Sequencing chord progressions is an easy way of creating longer progressions from short ones. Here’s how it works.
You’re probably familiar with a sequencer, which is a piece of hardware (or software) that can record and play back music. This article isn’t about that. A musical sequence occurs when you take a short bit of melody and play it again, starting on a higher or lower pitch. It used to be a very common way of writing melodies back in the days of Bach, Mozart and Beethoven. A great example is the Christmas Carol “Angels We Have Heard On High.”
Though rare in the pop song world, one recent tune that’s constructed using melodic sequences is Train’s “50 Ways to Say Goodbye.” A melody is stated then is sequenced downward (i.e., repeated starting on a lower pitch) twice. You hear it both in the intro and in the vocal line at the start of the first verse.
Sequences aren’t used much in pop music probably because the point of a sequence is to create something predictable, and predictability is not often what you’re looking for in your song melodies. Done in moderation, melodic sequences can strengthen a song’s structure.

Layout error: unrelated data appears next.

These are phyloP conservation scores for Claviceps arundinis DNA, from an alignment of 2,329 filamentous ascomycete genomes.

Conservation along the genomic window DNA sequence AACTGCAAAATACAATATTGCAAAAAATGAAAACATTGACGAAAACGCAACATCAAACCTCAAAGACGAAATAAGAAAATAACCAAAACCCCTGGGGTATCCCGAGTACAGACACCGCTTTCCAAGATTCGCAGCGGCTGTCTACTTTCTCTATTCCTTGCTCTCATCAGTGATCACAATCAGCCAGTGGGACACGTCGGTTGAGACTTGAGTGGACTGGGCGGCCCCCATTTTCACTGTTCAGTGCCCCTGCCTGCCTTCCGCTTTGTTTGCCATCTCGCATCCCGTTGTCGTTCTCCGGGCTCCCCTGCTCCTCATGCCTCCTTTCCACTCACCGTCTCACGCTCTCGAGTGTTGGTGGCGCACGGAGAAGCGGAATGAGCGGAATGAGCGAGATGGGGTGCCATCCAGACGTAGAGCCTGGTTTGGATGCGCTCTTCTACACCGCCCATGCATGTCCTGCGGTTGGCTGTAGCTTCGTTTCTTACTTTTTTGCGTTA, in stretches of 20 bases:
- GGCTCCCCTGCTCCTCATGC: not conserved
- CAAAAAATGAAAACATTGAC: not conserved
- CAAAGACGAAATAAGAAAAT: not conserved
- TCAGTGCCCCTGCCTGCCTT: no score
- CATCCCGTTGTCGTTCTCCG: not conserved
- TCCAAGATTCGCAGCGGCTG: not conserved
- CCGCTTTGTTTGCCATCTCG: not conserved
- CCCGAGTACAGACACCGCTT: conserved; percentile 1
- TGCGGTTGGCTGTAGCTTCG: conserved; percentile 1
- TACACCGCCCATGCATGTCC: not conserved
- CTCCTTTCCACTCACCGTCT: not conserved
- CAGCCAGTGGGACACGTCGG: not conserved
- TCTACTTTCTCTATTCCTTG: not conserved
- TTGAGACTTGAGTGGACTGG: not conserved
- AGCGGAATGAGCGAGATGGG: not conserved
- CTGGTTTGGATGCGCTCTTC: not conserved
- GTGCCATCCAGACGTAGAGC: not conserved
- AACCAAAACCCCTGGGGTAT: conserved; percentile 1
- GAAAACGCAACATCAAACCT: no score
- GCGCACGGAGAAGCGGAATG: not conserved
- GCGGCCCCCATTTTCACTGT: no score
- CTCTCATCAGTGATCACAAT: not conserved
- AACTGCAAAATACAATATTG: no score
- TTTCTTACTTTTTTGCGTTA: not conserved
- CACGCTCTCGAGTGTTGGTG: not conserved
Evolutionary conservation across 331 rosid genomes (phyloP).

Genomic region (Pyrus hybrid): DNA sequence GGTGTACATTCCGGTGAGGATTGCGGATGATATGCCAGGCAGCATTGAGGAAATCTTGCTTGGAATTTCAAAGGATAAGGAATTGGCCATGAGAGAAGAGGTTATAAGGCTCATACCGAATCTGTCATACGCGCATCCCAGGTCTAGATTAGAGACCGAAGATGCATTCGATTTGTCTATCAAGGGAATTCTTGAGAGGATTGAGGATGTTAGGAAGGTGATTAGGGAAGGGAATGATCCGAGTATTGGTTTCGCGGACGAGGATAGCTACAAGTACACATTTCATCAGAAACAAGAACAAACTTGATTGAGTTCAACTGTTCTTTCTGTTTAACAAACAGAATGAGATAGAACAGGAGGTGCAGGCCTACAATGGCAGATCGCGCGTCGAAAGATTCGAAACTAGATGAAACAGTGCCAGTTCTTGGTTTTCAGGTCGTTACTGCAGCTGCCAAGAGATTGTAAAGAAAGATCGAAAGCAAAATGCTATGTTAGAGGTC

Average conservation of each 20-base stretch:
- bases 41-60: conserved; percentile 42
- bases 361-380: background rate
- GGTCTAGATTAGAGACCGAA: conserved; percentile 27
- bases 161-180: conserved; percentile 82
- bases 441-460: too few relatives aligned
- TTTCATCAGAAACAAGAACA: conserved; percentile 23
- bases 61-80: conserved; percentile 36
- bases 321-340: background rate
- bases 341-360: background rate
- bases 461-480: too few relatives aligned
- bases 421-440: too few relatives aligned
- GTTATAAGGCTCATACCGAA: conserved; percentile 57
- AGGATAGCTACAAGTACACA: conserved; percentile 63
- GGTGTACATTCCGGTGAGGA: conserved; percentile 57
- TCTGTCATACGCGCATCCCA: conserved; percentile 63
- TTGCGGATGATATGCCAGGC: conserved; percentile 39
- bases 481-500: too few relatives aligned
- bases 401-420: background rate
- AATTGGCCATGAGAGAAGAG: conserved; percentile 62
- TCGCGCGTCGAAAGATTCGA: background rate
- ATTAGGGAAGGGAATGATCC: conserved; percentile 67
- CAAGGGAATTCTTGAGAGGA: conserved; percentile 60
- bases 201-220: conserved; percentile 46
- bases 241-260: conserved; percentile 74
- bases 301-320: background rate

While you don’t want your song melodies to always be predictable, you’re probably aware that I often tell songwriters that it’s very acceptable to use chord progressions that are quite predictable in most pop genres. Progressions need a direction, and though you occasionally like to throw in chords that surprise, you mostly want to use chords that ultimately go where they seem to be headed.
So chord progression sequences are a great idea for creating longer progressions from shorter ones. The circle-of-fifths is one example of a chord progression sequence.
To create your own, all you need to do is come up with a 2- or 3-chord progression, and then move it up or down by some interval.
Here are 8 chord progressions that are all created by taking very short progressions, and sequencing them. Feel free to use them, or modify them to suit your needs.
Sequences starting from 2 chords:
- C Dm| Bdim C| Am Bdim| G C [LISTEN] (new browser window)
- C Am| Dm Bdim| Em C| F G C [LISTEN]
- C G| Bb F| Ab Eb| F Bb C [LISTEN]
- C Eb| Bb Db| Ab B| Gsus G [LISTEN]
- C Am| G Em| Dm Bdim| C [LISTEN]